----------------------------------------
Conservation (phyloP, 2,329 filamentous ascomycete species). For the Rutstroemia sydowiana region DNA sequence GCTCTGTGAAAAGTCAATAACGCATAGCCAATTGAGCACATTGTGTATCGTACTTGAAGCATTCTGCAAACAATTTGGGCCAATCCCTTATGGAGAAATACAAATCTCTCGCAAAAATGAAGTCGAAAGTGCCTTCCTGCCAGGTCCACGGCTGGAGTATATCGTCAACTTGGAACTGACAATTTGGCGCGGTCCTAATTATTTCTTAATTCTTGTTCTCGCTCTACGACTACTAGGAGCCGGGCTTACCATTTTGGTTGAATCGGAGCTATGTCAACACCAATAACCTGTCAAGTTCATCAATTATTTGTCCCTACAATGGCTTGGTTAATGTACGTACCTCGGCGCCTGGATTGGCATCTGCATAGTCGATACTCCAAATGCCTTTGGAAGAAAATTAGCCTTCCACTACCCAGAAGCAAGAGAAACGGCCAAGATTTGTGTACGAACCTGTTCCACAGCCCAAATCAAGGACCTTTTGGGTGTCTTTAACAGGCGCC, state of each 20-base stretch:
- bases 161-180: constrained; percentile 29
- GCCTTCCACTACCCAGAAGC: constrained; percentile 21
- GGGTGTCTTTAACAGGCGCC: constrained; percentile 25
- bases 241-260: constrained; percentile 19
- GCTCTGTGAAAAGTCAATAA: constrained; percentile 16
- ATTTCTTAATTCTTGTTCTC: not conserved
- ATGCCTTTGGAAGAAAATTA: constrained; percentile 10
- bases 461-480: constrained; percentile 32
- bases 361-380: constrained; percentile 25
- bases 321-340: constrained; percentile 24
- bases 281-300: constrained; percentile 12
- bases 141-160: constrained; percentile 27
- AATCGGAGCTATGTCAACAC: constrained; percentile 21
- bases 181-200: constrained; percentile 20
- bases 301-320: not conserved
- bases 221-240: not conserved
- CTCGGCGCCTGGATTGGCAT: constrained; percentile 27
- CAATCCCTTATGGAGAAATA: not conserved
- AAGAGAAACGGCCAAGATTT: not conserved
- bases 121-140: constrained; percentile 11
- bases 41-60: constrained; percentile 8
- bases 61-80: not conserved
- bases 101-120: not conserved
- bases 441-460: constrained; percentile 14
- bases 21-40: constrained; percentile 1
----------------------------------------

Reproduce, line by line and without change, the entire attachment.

Conservation (phyloP, 2,329 filamentous ascomycete species). For the Rutstroemia sydowiana region DNA sequence GCTCTGTGAAAAGTCAATAACGCATAGCCAATTGAGCACATTGTGTATCGTACTTGAAGCATTCTGCAAACAATTTGGGCCAATCCCTTATGGAGAAATACAAATCTCTCGCAAAAATGAAGTCGAAAGTGCCTTCCTGCCAGGTCCACGGCTGGAGTATATCGTCAACTTGGAACTGACAATTTGGCGCGGTCCTAATTATTTCTTAATTCTTGTTCTCGCTCTACGACTACTAGGAGCCGGGCTTACCATTTTGGTTGAATCGGAGCTATGTCAACACCAATAACCTGTCAAGTTCATCAATTATTTGTCCCTACAATGGCTTGGTTAATGTACGTACCTCGGCGCCTGGATTGGCATCTGCATAGTCGATACTCCAAATGCCTTTGGAAGAAAATTAGCCTTCCACTACCCAGAAGCAAGAGAAACGGCCAAGATTTGTGTACGAACCTGTTCCACAGCCCAAATCAAGGACCTTTTGGGTGTCTTTAACAGGCGCC, state of each 20-base stretch:
- bases 161-180: constrained; percentile 29
- GCCTTCCACTACCCAGAAGC: constrained; percentile 21
- GGGTGTCTTTAACAGGCGCC: constrained; percentile 25
- bases 241-260: constrained; percentile 19
- GCTCTGTGAAAAGTCAATAA: constrained; percentile 16
- ATTTCTTAATTCTTGTTCTC: not conserved
- ATGCCTTTGGAAGAAAATTA: constrained; percentile 10
- bases 461-480: constrained; percentile 32
- bases 361-380: constrained; percentile 25
- bases 321-340: constrained; percentile 24
- bases 281-300: constrained; percentile 12
- bases 141-160: constrained; percentile 27
- AATCGGAGCTATGTCAACAC: constrained; percentile 21
- bases 181-200: constrained; percentile 20
- bases 301-320: not conserved
- bases 221-240: not conserved
- CTCGGCGCCTGGATTGGCAT: constrained; percentile 27
- CAATCCCTTATGGAGAAATA: not conserved
- AAGAGAAACGGCCAAGATTT: not conserved
- bases 121-140: constrained; percentile 11
- bases 41-60: constrained; percentile 8
- bases 61-80: not conserved
- bases 101-120: not conserved
- bases 441-460: constrained; percentile 14
- bases 21-40: constrained; percentile 1